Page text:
Dullingham

Puncture no. 4

At least the sun was now out and we could observe his fairly quick handiwork with Adrian’s assistance but not before the other puncture group had caught us up! We really did split up after this and headed into an ever more blustery north westerly wind towards Anglesey Abbey while Richard led his group back towards Shelford.

Thanks to Richard for an interesting route and for managing to keep the rain clouds at bay! It probably was about a 60 mile round trip today. Belinda Borneo



Download track (GPX).

A visit to the Ghent Six-Day Races

John writes: I had always wanted to go and see a live track cycling event. Like many others I was bitterly disappointed not to get any allocation for the 2012 Olympics track events.

Last year the wife and I decided to do something about it – so we booked a four day trip at the end of November with Sporting Tours International to see the last few days of the Ghent Six Day Event. We travelled on the Friday afternoon by coach from Dover via the cross channel ferry to our delightful base at an Ibis hotel in the centre of Ghent.

Ghent

On the Friday night we chose to walk into Ghent (10mins) for a meal and a couple of beers in one of the many interesting bars. A few of the other stalwarts in the Sporting Tours party chose to head to the stadium for a long night of watching the racing.



On Saturday we went on an organised trip to Bruges to see the famous Christmas Market – and to have a few more beers! Saturday night was our first experience of proper 'old school' track racing. Entering the stadium is like stepping into the fuggy embrace of a fairground on a cold winter evening. The atmosphere inside the cavernous Kuipke building is thick with the smell of fried onions, hotdogs, burgers and beer.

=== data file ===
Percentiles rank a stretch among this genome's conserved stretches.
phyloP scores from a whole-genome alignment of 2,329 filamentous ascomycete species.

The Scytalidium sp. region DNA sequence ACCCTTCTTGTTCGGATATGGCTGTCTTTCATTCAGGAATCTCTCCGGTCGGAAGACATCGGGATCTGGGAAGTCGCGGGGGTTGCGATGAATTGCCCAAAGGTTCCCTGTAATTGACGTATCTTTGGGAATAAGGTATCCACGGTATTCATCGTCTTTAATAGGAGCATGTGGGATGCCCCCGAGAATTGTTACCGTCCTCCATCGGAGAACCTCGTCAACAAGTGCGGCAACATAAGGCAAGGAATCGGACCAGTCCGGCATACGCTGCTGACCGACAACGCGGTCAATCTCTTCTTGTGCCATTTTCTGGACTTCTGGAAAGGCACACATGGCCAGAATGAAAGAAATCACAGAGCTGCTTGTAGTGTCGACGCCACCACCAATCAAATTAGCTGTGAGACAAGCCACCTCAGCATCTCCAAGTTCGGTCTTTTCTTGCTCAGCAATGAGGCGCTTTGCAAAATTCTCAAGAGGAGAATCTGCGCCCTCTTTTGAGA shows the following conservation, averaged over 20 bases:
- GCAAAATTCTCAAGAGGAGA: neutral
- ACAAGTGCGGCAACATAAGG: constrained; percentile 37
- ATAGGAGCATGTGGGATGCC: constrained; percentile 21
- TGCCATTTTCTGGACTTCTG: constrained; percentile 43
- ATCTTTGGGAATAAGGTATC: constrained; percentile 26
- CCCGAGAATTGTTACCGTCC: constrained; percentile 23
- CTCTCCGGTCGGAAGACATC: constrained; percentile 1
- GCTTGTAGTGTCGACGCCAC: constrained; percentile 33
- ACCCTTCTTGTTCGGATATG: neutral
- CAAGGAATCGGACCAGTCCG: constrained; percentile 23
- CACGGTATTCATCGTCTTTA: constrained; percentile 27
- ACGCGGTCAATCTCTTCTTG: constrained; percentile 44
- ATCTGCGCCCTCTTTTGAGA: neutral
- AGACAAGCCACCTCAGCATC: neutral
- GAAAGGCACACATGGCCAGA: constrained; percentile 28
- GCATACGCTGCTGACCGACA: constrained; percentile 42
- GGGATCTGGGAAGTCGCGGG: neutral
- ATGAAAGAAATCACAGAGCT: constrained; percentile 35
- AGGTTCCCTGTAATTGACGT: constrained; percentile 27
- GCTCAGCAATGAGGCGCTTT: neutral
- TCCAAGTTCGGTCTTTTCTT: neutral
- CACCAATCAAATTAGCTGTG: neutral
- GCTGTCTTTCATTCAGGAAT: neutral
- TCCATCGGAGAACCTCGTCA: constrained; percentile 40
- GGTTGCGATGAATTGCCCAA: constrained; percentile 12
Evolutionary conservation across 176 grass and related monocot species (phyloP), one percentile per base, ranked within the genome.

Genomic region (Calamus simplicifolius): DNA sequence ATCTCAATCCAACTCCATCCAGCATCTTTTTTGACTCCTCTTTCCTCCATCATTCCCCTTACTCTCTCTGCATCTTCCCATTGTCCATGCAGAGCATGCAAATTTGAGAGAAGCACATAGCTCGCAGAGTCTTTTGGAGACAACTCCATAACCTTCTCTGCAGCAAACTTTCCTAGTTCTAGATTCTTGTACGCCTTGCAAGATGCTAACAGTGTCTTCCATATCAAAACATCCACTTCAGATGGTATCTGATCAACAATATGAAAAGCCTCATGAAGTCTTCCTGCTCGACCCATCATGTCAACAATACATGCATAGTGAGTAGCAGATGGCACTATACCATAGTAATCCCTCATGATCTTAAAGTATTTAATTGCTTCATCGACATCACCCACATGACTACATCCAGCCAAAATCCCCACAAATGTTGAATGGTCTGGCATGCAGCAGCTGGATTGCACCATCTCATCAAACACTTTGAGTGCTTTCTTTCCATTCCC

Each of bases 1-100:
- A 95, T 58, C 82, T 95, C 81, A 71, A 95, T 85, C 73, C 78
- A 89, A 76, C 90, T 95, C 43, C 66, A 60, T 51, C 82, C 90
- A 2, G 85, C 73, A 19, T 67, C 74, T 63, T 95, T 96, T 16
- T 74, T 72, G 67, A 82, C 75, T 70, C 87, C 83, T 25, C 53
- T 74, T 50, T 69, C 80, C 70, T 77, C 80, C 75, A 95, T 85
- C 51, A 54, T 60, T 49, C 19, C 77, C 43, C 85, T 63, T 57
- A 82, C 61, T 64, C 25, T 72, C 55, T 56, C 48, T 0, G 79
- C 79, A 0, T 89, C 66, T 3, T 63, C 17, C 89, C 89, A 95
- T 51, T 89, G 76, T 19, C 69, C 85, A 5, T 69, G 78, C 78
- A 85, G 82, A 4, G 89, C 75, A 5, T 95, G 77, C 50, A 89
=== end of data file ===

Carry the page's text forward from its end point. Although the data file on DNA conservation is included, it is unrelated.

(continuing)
Riders being introduced to the fans. Spot Mark Cavendish!

Cycling fans take their seats at the 5,000-capacity arena, peering down on the steep-banked small oval wooden track to get the full sweep of the races. But in the middle of the track there is a party going on. And it is open to anyone.
While the pro cyclists fly around the banks of the velodrome like stunt riders on the wall of death, the centre of the circuit is heaving with bodies drinking and chatting and shuffling around in small circles, in a vain attempt to take in the action. These are men and women in suits, youngsters in fancy dress, groups of guys in vintage cycling kit … it is like a scene from a huge office party.

The entertainment!

The racing is fast-flowing and near constant over the evening – 26 riders in teams of two, pedalling in a series of races for almost six hours straight, from 8pm to 2am, each covering close to 100km a night – flat out – for six nights.